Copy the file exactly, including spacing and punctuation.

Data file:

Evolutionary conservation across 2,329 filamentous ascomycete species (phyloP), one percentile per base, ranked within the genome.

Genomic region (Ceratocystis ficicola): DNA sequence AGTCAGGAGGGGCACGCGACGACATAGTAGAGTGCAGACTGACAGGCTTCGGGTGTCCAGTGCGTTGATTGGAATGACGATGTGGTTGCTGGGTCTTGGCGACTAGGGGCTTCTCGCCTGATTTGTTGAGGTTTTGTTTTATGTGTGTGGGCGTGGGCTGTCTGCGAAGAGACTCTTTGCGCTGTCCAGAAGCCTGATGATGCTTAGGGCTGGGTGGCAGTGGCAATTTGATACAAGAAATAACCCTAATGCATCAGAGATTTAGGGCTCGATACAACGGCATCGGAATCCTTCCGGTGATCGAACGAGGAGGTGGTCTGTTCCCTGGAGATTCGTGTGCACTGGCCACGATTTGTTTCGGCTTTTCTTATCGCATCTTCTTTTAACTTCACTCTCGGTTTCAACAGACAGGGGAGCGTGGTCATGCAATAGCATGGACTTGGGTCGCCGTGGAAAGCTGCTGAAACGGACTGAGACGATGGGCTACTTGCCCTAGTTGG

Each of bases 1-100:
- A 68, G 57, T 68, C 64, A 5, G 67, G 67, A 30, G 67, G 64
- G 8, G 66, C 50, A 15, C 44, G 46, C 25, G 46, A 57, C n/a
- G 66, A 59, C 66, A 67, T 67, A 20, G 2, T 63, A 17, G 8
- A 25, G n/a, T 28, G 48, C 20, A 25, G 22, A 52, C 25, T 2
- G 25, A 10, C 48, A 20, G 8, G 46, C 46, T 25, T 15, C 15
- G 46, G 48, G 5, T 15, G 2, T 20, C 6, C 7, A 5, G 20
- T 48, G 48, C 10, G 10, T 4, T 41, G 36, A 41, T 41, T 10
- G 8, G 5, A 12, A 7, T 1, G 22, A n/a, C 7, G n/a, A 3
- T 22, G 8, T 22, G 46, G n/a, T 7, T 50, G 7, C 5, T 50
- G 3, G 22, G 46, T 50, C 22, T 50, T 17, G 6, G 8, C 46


Evolutionary conservation across 2,329 filamentous ascomycete species (phyloP), one percentile per base, ranked within the genome.

Genomic region (Ceratocystis ficicola): DNA sequence AGTCAGGAGGGGCACGCGACGACATAGTAGAGTGCAGACTGACAGGCTTCGGGTGTCCAGTGCGTTGATTGGAATGACGATGTGGTTGCTGGGTCTTGGCGACTAGGGGCTTCTCGCCTGATTTGTTGAGGTTTTGTTTTATGTGTGTGGGCGTGGGCTGTCTGCGAAGAGACTCTTTGCGCTGTCCAGAAGCCTGATGATGCTTAGGGCTGGGTGGCAGTGGCAATTTGATACAAGAAATAACCCTAATGCATCAGAGATTTAGGGCTCGATACAACGGCATCGGAATCCTTCCGGTGATCGAACGAGGAGGTGGTCTGTTCCCTGGAGATTCGTGTGCACTGGCCACGATTTGTTTCGGCTTTTCTTATCGCATCTTCTTTTAACTTCACTCTCGGTTTCAACAGACAGGGGAGCGTGGTCATGCAATAGCATGGACTTGGGTCGCCGTGGAAAGCTGCTGAAACGGACTGAGACGATGGGCTACTTGCCCTAGTTGG

Each of bases 1-100:
- A 68, G 57, T 68, C 64, A 5, G 67, G 67, A 30, G 67, G 64
- G 8, G 66, C 50, A 15, C 44, G 46, C 25, G 46, A 57, C n/a
- G 66, A 59, C 66, A 67, T 67, A 20, G 2, T 63, A 17, G 8
- A 25, G n/a, T 28, G 48, C 20, A 25, G 22, A 52, C 25, T 2
- G 25, A 10, C 48, A 20, G 8, G 46, C 46, T 25, T 15, C 15
- G 46, G 48, G 5, T 15, G 2, T 20, C 6, C 7, A 5, G 20
- T 48, G 48, C 10, G 10, T 4, T 41, G 36, A 41, T 41, T 10
- G 8, G 5, A 12, A 7, T 1, G 22, A n/a, C 7, G n/a, A 3
- T 22, G 8, T 22, G 46, G n/a, T 7, T 50, G 7, C 5, T 50
- G 3, G 22, G 46, T 50, C 22, T 50, T 17, G 6, G 8, C 46